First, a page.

In Repressive Myanmar, the Tiny Jewish Community Enjoys Toleration

Jan. 15 2019

In Myanmar’s capital city Yangon, some 200 people, including the city’s chief minister and representatives of five local religious communities, attended a Hanukkah party this past December. Only about twenty Jews live in the city, but they enjoy tolerance, negligible anti-Semitism, and good relations with the local Muslim minority—who are spared the murderous persecution to which their coreligionists of the Rohingya ethnicity have been subjected. Charles Dunst writes:

The Jewish community here grew rapidly from the mid-1800s through 1942. At its peak, 3,000 Jews called Myanmar home, when it was still known as Burma and remained part of the British empire. Some rose to local power, like David Sofaer, who in the 1930s served as the mayor of Yangon, then known as Rangoon.

Jewish restaurants, pharmacies, and schools once marked the city’s streets. While these businesses have faded away, stars of David still adorn some buildings in Yangon: a school nearly 40 minutes from downtown; a skincare shop in the heart of downtown; a paint store across the street from the synagogue. . . .

Most of the Jews fled when Japan invaded the country in World War II, as the Axis power distrusted them for their perceived political alignment with the British. The majority of those who remained left in the mid-1960s, when the new regime nationalized businesses as part of a socialist agenda that would soon run the country into the ground. . . .

In the 1920s, the famed British author George Orwell, then a colonial police officer in Burma, recognized the Jewish presence there [when he] condemned British operations in the country for being “a device for giving trade monopolies to the English—or rather to gangs of Jews and Scotchmen.” . . . . Today, the [still-functioning] 19th-century Musmeah Yeshua Synagogue in Yangon sits solitary in this land of golden pagodas and remains wholly unguarded in the city’s main Muslim neighborhood.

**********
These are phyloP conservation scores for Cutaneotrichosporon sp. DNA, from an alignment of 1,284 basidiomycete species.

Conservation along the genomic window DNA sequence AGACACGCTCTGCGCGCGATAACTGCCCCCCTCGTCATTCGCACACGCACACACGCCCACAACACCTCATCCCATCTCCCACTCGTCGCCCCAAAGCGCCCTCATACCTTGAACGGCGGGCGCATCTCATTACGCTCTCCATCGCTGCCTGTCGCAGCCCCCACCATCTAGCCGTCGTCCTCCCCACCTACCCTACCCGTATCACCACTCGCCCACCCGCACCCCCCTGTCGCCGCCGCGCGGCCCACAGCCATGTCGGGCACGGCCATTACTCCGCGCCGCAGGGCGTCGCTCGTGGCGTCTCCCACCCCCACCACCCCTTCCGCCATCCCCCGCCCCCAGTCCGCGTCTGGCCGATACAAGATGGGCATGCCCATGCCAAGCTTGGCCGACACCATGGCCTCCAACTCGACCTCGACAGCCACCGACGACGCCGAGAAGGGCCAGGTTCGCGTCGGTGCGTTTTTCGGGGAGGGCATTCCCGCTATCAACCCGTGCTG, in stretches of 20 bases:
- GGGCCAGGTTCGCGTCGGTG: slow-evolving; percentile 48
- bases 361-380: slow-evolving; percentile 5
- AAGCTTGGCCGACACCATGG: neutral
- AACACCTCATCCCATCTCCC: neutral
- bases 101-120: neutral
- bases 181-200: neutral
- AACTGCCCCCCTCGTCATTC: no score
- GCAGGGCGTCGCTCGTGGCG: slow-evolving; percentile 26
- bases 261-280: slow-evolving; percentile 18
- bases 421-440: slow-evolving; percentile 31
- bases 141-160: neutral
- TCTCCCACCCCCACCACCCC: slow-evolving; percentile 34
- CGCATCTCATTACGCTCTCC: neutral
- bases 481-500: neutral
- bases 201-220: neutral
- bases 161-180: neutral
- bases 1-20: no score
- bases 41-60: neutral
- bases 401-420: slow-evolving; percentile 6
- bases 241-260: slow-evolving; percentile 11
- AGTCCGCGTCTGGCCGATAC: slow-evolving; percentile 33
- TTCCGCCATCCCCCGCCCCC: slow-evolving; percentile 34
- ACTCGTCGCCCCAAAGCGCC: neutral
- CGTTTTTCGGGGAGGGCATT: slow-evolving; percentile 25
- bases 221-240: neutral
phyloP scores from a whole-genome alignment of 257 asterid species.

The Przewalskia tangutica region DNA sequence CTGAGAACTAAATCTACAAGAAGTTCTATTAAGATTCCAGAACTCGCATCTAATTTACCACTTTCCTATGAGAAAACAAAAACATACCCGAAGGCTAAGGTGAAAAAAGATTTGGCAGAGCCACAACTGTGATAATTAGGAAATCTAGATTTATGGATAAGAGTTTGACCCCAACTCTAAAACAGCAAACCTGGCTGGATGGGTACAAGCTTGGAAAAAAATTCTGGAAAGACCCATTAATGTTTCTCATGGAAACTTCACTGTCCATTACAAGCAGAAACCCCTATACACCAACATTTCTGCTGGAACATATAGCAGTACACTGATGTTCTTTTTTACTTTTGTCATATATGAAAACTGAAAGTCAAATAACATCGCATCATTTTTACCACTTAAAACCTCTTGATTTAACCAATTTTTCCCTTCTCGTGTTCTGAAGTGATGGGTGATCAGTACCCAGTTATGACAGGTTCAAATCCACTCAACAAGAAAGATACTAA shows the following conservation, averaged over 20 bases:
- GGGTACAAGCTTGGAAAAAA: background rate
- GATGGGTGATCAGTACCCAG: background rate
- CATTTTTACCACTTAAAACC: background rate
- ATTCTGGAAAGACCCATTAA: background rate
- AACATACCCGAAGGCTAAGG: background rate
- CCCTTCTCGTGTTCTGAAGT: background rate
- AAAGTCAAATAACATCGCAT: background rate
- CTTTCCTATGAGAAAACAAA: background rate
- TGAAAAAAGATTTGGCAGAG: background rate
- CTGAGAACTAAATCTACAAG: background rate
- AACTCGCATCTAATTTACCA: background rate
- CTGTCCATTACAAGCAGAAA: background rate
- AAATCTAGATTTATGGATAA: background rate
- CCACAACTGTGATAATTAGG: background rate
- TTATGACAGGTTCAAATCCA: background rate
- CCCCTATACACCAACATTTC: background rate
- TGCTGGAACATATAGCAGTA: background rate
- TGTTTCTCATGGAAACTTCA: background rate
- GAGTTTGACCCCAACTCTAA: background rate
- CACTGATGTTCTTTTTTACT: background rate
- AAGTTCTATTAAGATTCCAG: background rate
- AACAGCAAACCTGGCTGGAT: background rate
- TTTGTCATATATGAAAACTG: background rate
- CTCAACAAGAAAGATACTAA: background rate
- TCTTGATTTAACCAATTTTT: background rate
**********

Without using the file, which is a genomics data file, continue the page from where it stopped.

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Read more at Times of Israel

More about: Burma, East Asian Jewry, George Orwell, Jewish World, Muslim-Jewish relations, Synagogues

The Significance of Mahmoud Abbas’s Holocaust Denial

Aug. 19 2022

On Tuesday, the Palestinian Authority president Mahmoud Abbas, during an official visit to Berlin, gave a joint press conference with the German chancellor Olaf Scholz, where he was asked by a journalist if he would apologize for the murder of Israeli athletes by Palestinian terrorists at the 1972 Munich Olympics. (The relationship between the group that carried out the massacre and Abbas’s Fatah party remains murky.) Abbas instead responded by ranting about the “50 Holocausts” perpetrated by Israel against Palestinians. Stephen Pollard comments:

Scholz’s response to that? He shook Abbas’s hand and ended the press conference.

Reading yet another column pointing out that Scholz is a dunderhead isn’t, I grant you, the most useful of ways to spend an August afternoon, so let’s leave the German chancellor there, save to say that he eventually issued a statement hours later, after an eruption of fury from his fellow countrymen, saying that “I am disgusted by the outrageous remarks made by Palestinian President Mahmoud Abbas. For us Germans in particular, any trivialization of the singularity of the Holocaust is intolerable and unacceptable. I condemn any attempt to deny the crimes of the Holocaust.” Which only goes to show that late is actually no better than never.

The real issue, in Pollard’s view, is the West’s willful blindness about Abbas, who wrote a doctoral thesis at a Soviet university blaming “Zionists” for the Holocaust and claiming that a mere million Jews were killed by the Nazis—notions he has reiterated publicly as recently as 2013.

On Wednesday, [Abbas] “clarified” his remarks in Berlin, saying that “the Holocaust is the most heinous crime in modern human history.” Credulous fools have again ignored what Abbas actually means by that.

It’s time we stopped projecting what we want Abbas to be and focused on what he actually is, using his own words. In a speech in 2018 he informed us that Israel is a “colonialist project that had nothing to do with Judaism”—to such an extent that European Jews chose to stay in their homes and be murdered rather than live in Palestine. Do I have to point out the moral degeneracy of such a proposition? It would seem so, given the persistent refusal of so many to take Abbas for what he actually is.

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Read more at Jewish Chronicle

More about: Anti-Semitism, Germany, Holocaust denial, Mahmoud Abbas, Palestinian Authority